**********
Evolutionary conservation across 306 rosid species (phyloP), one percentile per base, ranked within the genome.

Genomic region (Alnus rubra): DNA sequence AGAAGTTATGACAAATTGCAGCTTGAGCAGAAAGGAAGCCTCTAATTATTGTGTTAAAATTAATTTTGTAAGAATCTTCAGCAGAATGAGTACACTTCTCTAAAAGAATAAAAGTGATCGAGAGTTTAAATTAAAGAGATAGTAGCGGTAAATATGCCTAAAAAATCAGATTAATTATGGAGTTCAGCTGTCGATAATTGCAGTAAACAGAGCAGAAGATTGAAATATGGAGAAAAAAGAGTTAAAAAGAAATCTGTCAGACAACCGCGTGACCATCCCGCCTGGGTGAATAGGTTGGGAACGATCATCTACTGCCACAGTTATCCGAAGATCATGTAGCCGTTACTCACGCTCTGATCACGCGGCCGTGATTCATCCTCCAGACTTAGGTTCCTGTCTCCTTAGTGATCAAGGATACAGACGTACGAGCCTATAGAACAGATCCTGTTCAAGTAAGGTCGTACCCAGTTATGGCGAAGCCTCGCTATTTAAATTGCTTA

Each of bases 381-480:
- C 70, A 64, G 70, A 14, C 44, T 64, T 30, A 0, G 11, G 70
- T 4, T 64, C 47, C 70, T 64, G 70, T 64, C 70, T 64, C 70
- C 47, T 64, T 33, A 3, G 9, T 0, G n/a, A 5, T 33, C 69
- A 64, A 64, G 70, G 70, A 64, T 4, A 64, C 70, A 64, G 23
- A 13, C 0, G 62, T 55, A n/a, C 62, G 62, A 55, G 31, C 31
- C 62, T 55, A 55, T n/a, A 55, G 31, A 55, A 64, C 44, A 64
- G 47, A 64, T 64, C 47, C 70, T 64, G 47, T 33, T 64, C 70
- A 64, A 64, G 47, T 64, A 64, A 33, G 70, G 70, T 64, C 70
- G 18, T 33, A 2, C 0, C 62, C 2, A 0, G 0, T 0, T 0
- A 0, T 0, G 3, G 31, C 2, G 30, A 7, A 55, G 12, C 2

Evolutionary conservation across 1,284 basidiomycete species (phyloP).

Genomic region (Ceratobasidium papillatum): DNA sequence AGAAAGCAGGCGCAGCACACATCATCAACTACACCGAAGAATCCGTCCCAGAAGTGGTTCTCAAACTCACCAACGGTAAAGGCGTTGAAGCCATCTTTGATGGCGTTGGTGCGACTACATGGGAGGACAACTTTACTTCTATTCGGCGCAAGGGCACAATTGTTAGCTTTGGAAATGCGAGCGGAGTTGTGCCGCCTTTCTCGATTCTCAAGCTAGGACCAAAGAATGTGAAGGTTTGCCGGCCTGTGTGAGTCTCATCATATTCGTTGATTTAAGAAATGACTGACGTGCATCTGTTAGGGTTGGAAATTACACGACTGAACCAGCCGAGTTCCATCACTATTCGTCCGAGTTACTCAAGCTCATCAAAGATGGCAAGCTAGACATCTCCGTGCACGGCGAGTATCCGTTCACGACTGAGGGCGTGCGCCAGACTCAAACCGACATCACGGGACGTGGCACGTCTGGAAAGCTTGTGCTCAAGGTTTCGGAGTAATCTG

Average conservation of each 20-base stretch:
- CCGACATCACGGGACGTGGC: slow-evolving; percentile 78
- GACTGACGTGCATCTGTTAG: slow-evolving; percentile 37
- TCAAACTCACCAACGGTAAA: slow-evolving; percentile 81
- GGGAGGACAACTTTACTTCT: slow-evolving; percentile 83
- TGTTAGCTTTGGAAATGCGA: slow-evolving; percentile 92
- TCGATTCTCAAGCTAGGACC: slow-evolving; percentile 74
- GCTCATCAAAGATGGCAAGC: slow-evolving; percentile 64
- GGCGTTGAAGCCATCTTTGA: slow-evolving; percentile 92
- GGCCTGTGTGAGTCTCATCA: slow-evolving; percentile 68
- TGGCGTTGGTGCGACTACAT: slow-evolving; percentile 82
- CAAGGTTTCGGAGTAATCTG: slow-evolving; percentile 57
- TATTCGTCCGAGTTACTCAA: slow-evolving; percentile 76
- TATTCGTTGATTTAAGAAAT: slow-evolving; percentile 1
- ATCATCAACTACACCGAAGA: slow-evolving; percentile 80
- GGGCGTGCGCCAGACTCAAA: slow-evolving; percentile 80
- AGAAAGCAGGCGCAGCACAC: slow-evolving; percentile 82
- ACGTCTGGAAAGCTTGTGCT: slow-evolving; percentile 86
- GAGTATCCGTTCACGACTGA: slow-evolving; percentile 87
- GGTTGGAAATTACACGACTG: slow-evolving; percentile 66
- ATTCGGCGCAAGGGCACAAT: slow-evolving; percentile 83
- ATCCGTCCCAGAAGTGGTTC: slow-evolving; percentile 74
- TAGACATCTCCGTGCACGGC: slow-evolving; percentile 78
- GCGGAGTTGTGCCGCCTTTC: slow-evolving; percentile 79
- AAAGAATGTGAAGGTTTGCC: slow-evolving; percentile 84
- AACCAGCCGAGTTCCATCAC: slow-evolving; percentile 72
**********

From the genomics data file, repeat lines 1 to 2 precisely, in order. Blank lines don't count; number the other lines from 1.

Evolutionary conservation across 306 rosid species (phyloP), one percentile per base, ranked within the genome.

Genomic region (Alnus rubra): DNA sequence AGAAGTTATGACAAATTGCAGCTTGAGCAGAAAGGAAGCCTCTAATTATTGTGTTAAAATTAATTTTGTAAGAATCTTCAGCAGAATGAGTACACTTCTCTAAAAGAATAAAAGTGATCGAGAGTTTAAATTAAAGAGATAGTAGCGGTAAATATGCCTAAAAAATCAGATTAATTATGGAGTTCAGCTGTCGATAATTGCAGTAAACAGAGCAGAAGATTGAAATATGGAGAAAAAAGAGTTAAAAAGAAATCTGTCAGACAACCGCGTGACCATCCCGCCTGGGTGAATAGGTTGGGAACGATCATCTACTGCCACAGTTATCCGAAGATCATGTAGCCGTTACTCACGCTCTGATCACGCGGCCGTGATTCATCCTCCAGACTTAGGTTCCTGTCTCCTTAGTGATCAAGGATACAGACGTACGAGCCTATAGAACAGATCCTGTTCAAGTAAGGTCGTACCCAGTTATGGCGAAGCCTCGCTATTTAAATTGCTTA